The statue type known as Small Herculaneum Woman has survived in dozens of ancient marble replicas. This reconstruction is based on studies of the extensive color preserved on a replica found in Delos, which has been examined in ultraviolet, infrared, and raking light as well as with X-ray fluorescence spectroscopy and ultraviolet-visible absorption spectroscopy. Decorative elements on the undergarment were painted with a light Egyptian blue, and iron-based pigments in shades of red and brown were used for the hair and facial features. Green malachite survived in large areas of her mantle, blackened through fire.
"The Late Classical prototype of the so-called Small Herculaneum Woman is lost, but dozens of copies of the Hellenistic and Roman periods are preserved. The young woman, her hair composed of several strands woven together into a severe bun, wraps herself in a mantle that she draws tightly around her body with both hands. Beneath the mantle she wears a finely pleated undergarment and sandals with thick soles. The reconstruction was made in 2019, as part of a project financed by the Federal Ministry for Education and Research, "The university collection as living archive. Teaching and research at the intersection of materiality and communication." It is based on studies of the polychromy of a copy found in 1894 on Delos (National Archaeological Museum, Athens, inv. 1827). The cast was taken from the Roman copy that gives the statue type its nickname, discovered in 1706 in Herculaneum (Staatliche Kunstsammlungen Dresden inv. Hm 327).
The polychromy of the copy from Delos has been investigated on several occasions since 1982. The best-preserved colors are a light blue (Egyptian blue) for decorative elements of the under-garment and a whole palette of iron oxides in shades of red and brown, especially on the hair and face. The excavators at the end of the 19th century had already observed traces of a rich pink and violet. Traces of gilding and of a violet color, the result of corrosion, are preserved on the borders of the mantle.
Yellow pigment containing lead, as well as lead white and malachite that had been burned to a grey-black powder, could also be detected with the use of intensive scientific investigation. In ultraviolet light, bands of wave and ray patterns can be seen on the mantle. The reconstruction brings together all the colors that have been detected since the statue was excavated. The application of paint on the mantle makes especially clear what the sculptor's intentions were: the fine, greenish fabric is transparent wherever the garment is pulled tightly around the body. Thus, the flesh color of the arm and elbow, as well as the violet of the undergarment, shines through at the belly and right thigh.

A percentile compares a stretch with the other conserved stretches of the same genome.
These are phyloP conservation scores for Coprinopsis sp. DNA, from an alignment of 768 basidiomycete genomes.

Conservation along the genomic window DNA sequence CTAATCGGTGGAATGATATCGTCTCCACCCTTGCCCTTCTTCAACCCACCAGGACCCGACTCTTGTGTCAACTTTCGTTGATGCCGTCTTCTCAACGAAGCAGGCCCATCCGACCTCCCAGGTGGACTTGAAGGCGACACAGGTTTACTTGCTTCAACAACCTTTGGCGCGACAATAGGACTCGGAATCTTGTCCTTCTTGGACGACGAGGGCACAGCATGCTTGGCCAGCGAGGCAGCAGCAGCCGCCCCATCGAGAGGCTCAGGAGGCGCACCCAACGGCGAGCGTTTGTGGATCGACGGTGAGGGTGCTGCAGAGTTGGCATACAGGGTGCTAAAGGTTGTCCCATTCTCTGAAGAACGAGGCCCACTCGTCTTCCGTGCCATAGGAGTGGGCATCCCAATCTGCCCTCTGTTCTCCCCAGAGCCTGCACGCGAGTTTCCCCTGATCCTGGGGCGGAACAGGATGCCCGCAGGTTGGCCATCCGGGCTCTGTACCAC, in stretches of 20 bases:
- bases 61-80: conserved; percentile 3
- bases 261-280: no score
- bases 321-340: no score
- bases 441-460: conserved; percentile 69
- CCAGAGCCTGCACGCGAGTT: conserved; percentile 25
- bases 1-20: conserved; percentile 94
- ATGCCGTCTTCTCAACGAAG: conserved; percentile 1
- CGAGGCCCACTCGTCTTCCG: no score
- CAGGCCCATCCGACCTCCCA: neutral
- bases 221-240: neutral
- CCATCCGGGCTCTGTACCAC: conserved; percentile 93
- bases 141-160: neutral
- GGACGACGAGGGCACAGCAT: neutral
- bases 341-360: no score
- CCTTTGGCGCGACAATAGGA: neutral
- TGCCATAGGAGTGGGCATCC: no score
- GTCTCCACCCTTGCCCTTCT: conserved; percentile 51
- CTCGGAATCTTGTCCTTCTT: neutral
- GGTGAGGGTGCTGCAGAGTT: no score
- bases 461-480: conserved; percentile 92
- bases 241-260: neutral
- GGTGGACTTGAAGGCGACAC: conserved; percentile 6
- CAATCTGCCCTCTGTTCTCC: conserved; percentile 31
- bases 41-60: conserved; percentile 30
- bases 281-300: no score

The decoration of the dress hem with sea monsters and the pomegranate branch on the mantle hem are designed in analogy to robe depictions in vase painting of the 4th century BC and on Hellenistic sculpture."
Vinzenz Brinkmann and Ulrike Koch-Brinkmann
Vinzenz Brinkmann and Ulrike Koch-Brinkmann
Marble stucco on plaster cast. Natural pigments (chromatographically calibrated) in egg tempera, gold leaf
H. 181 cm.
Plaster cast: Effenberger Dresden; gilding: Corinna Bohn
Liebieghaus Skulpturensammlung (Liebieghaus Polychromy Research Project) Frankfurt am Main, inv. LG 223 (on loan from the Goethe-University Frankfurt, Frankfurt am Main, Institut für Archäologische Wissenschaften, Division 1: Klassische Archäologie, Cast Collection, inv. A 263)
Scientific methods employed:
Ultraviolet-induced visible luminescence imaging (UVL) (Schott KV 418)
Ultraviolet-reflected imaging (UVR) (Schott UG1 or Schott BG12)
Optical stereoscopic microscopy (10–50x, Zeiss and Olympus)
Raking light imaging (Schott KL1500)
Visible-induced infrared luminescence imaging (VIL) (Schott RG830, ARRI LoCoster)
Black-and-white imaging in visible light (VIS)
Color imaging in visible light (VIS)
Photomicrograph (with microscope or macro objectives)
X-ray fluorescence spectroscopy (XRF)
Clarissa Blume, Vinzenz Brinkmann, Ulrike Koch-Brinkmann, Bianca Larissa Kress, Heinrich Piening
Pigments used in the reconstruction:
red: red ocher, hematite; yellow: gold ocher, lead yellow; white: lead white; brown: light and dark umber; black; vine black; green: malachite; pink: madder lake, calcite, red ocher; violet: madder lake, Egyptian blue, calcite; skin color: red and yellow ocher, lead white, Egyptian blue
National Archaeological Museum, Athens